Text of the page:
From Table, by Edip Cansever, translated from Turkish by Julia Clare and Richard Tillinghurst:
‘A man filled with the gladness of living
Put his keys on the table,
Put flowers in a copper bowl there.’

‘On the table the man put
Things that happened in his mind.
What he wanted to do in life,
He put that there.’

‘He was next to the window next to the sky;
He reached out and placed on the table endlessness.’

‘He placed there his sleep and his wakefulness;
His hunger and his fullness he placed there.
Now that’s what I call a table!
It didn’t complain at all about the load.
It wobbled once or twice, then stood firm.
The man kept piling things on.’

Being Human, edited by Neil Astley, Bloodaxe, 2012.

http://www.bloodaxebooks.com

CQ

On the closing day of the festival, I caught this French film (director Stephane Brize) at Screen on the Green. I was drawn to it mainly due to its thematic content, but also by the fact that it featured Vincent Lindon in the lead role, an actor I rate, and who I last saw in the sublime Madomoiselle Chambon, which was also directed by Stephane Brize.

Lindon, as Alain Evrard in Quelques Heures de Printemps, plays a role that he excels at, the dour, melancholic, and often silent, loner. Recently released from prison having served 18 months for smuggling goods while a long-distance truck driver, Evrard finds himself jobless, homeless, and forced to live with his widowed mother. The relationship is fraught, fuelled by the tension of decades of the unsaid. It seems too late for reconciliation between mother and son, too much history exists and now, apart from jibes and shouting, they are unable to communicate with each other.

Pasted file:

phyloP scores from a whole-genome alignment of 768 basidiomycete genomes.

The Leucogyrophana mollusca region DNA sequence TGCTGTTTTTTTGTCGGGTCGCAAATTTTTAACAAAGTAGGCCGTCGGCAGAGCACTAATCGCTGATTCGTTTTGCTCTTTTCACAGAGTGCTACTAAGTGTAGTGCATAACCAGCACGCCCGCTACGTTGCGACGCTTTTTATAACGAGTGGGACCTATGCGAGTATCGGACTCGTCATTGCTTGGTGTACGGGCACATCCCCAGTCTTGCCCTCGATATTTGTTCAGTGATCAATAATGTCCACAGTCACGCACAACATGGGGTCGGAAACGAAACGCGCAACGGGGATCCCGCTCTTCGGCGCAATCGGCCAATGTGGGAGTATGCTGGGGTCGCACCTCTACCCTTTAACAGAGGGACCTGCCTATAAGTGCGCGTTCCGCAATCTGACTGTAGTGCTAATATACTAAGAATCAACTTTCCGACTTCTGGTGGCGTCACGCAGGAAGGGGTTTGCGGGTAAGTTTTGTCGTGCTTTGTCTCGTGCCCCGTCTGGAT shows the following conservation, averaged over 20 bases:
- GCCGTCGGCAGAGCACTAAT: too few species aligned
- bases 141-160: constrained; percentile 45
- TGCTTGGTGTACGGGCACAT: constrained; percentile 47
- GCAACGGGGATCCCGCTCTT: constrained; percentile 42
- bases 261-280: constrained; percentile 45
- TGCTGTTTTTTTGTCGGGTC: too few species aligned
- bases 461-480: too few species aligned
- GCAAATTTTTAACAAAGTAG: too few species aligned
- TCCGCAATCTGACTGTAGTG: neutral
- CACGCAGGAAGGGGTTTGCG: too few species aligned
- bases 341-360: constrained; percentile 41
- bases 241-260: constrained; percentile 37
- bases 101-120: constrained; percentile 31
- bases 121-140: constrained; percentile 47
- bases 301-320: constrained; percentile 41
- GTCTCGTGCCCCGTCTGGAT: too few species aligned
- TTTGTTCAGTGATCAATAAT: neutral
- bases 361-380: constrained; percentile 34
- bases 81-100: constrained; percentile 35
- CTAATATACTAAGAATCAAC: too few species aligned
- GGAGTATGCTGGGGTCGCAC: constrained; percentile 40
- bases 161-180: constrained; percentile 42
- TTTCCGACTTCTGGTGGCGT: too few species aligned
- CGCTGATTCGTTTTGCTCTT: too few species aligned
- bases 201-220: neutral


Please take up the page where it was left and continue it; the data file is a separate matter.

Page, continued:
But then… the plot widens, to that of the widowed mother with a terminal illness, who has booked herself into a clinic in Switzerland for assisted suicide. Inevitably, this leads to a re-involvement with her son, who accompanies her to said clinic. At the end, there is a reconciliation of sorts.

I did like this film, and both mother (Helene Vincent) and son enact beautiful and often understated roles. They are believable, at least initially. The mother’s oncologist is also impressive, honest, empathic and supportive. But the plot felt contrived. Assisted suicide is a very tricky subject, and here it felt like a (tragic) tool to push other agendas forward, most especially that of the unresolved mother, and of her unexpressed feelings for her son. The superb film, The Sea, came to mind, where assisted suicide was the only agenda, and benefitted from this exclusivity.

And other little things irked, like the jigsaw the mother completed in the weeks before her death resembling the view from the Swiss clinic…

I am glad I saw it. It has made me consider the many issues it raised. But the film also suffers from a lack of focus on these issues, none of which were truly addressed.

Yet, perhaps this confusion most accurately reflects that which we call life…

CQ